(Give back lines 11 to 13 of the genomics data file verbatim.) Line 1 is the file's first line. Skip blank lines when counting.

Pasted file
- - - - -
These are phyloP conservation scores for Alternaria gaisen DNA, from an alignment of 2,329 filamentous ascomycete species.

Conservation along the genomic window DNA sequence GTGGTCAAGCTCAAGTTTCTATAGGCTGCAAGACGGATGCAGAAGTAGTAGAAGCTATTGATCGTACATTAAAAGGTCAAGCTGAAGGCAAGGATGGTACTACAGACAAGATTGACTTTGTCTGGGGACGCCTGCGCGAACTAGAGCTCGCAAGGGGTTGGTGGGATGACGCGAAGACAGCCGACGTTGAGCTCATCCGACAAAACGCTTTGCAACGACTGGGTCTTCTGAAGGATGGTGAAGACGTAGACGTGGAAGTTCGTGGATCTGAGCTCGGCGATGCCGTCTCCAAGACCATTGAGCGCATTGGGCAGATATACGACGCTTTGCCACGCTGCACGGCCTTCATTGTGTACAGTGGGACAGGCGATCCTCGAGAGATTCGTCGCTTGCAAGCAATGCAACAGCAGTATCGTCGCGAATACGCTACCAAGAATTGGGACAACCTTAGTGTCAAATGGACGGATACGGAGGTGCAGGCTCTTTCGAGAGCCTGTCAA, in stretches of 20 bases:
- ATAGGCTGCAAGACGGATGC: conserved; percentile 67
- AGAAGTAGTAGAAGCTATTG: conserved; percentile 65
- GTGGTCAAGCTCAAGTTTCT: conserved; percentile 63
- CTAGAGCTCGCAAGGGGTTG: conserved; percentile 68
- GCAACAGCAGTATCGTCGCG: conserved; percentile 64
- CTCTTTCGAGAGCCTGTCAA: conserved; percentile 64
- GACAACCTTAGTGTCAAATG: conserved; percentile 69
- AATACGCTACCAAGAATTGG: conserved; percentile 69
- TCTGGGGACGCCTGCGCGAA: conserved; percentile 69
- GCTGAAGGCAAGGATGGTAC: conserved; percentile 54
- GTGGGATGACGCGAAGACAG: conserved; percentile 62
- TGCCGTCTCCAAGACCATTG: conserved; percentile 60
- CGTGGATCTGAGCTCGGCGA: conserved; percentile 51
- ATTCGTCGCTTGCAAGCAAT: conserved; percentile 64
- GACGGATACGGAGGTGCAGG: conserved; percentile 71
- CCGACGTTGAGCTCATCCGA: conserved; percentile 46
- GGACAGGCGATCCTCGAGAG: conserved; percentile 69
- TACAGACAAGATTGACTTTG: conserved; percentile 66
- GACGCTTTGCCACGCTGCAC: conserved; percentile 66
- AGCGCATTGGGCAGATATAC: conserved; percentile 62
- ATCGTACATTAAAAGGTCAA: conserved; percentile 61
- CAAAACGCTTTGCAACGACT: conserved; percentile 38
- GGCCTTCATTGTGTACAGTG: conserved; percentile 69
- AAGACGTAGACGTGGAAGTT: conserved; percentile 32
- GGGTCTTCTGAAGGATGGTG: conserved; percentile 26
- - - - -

- TCTGGGGACGCCTGCGCGAA: conserved; percentile 69
- GCTGAAGGCAAGGATGGTAC: conserved; percentile 54
- GTGGGATGACGCGAAGACAG: conserved; percentile 62